Desires/ Pleasures

Fears/ Distresses

  • freedom to do as one pleases
  • oppositional style
  • the goodwill of authorities
  • recognition from authority figures
  • support of authority figures
  • benefits conferred by authorities
  • autonomy
  • passivity
  • submissivenes
  • self-sufficiency
  • strong figures
  • strong organizations
  • social approval
  • social support
  • attachment
  • social acceptance
  • the caring of others
  • doing things one's own way
  • deviousness
  • evasion or circumvention of rules
  • delaying tactics
  • the line of least resistance
  • solitary pursuits
  • compulsory activity
  • encroachment by others
  • intrusiveness of others
  • demandingness of others
  • interference by others
  • control by others
  • dominance by others
  • rules which restrict freedom of action
  • expectations of others, especially authority figures
  • compliance
  • competition
  • reprisals
  • the cutting off of "supplies"
Cognitive Effects
Basic Belief: I could be stepped on. Strategy: Resistance (Beck, Freeman & associates, pg. 26).

In Cognitive Therapy of Personality Disorders, Aaron T. Beck, Arthur Freeman, and associates list typical beliefs associated with each specific personality disorder. Here are some of the typical beliefs that they have listed (pg. 360) for Passive-Aggressive Personality Disorder:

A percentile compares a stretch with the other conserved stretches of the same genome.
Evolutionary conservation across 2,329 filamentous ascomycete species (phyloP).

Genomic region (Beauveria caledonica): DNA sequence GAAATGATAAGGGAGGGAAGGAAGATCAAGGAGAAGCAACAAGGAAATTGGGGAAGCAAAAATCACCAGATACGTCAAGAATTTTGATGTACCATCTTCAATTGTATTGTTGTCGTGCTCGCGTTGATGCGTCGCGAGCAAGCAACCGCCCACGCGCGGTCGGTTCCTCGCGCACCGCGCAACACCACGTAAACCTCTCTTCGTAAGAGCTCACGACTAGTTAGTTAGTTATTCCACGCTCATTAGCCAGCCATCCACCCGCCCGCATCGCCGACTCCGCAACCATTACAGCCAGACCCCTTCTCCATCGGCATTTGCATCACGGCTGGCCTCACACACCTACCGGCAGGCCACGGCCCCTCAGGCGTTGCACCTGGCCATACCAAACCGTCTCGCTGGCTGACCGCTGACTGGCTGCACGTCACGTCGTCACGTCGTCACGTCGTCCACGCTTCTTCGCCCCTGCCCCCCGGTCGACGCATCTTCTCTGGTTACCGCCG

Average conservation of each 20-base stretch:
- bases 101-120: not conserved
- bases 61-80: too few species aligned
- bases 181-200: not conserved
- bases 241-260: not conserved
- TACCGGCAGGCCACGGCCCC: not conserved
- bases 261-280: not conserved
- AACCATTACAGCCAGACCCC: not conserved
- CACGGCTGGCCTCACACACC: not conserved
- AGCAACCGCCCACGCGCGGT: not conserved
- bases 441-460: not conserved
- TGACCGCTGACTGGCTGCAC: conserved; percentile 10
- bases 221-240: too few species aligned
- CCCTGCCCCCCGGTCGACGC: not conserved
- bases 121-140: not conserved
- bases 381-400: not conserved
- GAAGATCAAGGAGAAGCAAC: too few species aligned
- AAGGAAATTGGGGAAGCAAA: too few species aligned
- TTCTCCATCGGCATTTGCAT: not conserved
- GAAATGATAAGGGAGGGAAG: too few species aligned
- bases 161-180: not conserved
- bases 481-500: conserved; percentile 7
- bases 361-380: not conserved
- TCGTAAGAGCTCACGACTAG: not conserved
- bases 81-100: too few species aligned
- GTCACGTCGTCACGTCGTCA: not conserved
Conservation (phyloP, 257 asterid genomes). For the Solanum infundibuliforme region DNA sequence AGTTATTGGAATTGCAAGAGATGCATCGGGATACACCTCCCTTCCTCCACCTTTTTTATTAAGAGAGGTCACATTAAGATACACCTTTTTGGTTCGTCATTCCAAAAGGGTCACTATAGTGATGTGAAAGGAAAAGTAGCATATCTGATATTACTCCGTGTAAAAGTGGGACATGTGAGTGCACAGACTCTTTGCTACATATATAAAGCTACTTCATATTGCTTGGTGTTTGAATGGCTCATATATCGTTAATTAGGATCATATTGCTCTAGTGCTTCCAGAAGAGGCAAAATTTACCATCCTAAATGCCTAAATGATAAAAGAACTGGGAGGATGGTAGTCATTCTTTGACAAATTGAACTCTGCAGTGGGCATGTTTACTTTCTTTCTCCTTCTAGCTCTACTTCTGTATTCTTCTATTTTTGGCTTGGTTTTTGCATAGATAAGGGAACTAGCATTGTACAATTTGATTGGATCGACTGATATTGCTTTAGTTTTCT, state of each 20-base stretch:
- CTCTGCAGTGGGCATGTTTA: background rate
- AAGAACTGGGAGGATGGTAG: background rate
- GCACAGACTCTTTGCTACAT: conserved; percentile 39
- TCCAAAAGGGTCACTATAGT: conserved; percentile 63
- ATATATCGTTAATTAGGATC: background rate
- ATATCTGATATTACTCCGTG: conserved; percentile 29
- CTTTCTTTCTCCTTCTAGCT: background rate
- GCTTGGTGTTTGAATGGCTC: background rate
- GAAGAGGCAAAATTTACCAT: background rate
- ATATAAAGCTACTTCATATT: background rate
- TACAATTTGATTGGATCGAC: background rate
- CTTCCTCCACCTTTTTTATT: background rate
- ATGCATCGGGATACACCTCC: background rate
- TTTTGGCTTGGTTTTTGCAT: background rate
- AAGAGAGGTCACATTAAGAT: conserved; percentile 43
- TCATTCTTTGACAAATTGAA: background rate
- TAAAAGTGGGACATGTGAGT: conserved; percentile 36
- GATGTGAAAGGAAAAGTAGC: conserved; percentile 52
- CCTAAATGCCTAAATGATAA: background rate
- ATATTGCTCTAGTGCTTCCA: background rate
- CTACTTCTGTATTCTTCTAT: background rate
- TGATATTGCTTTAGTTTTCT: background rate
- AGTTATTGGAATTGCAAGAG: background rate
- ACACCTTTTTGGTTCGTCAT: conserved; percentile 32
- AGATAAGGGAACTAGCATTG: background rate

Beck's Cognitive Therapy for Personality Disorders

A Preliminary Study of Stoicism as Psychotherapy

American Psychiatric Association (1994). Diagnostic and Statistical Manual of Mental Disorders: DSM-IV. 4th ed. Washington: Author.

American Psychiatric Association (2000). Diagnostic and Statistical Manual of Mental Disorders: DSM-IV. 4th ed., text revision. Washington: Author.

Beck, Aaron T. and Freeman, Arthur M. and Associates (1990). Cognitive Therapy of Personality Disorders. New York : Guilford Press.

Gunderson, John G. and Philips, Katherine A. (1995). Personality Disorders. Comprehensive Textbook of Psychiatry/VI, Vol. 2. Eds. Harold I. Kaplan and Benjamin J. Sadock. Baltimore: Williams & Wilkins.

McCrae, Robert R. (1994). "A Reformulation of Axis II: Personality and Personality-Related Problems." Costa, Paul T., Jr., Widiger, Thomas A., editors. Personality Disorders and the Five-Factor Model of Personality. Washington, D.C.: The American Psychological Association.

Perry, J. Christopher (1989). Personality Disorders: Passive-Aggressive Personality Disorder. Treatments of Psychiatric Disorders, Vol. 3. American Psychiatric Association. Task Force on Treatments of Psychiatric Disorders. Washington, DC : American Psychiatric Association.

Styron, William (1990). Darkness Visible: A Memoir of Madness. New York: Random House

The Leisurely personality type is a nonpathological representation of this category.

Passive-Aggressive Personality Disorder: links

Personality Disorders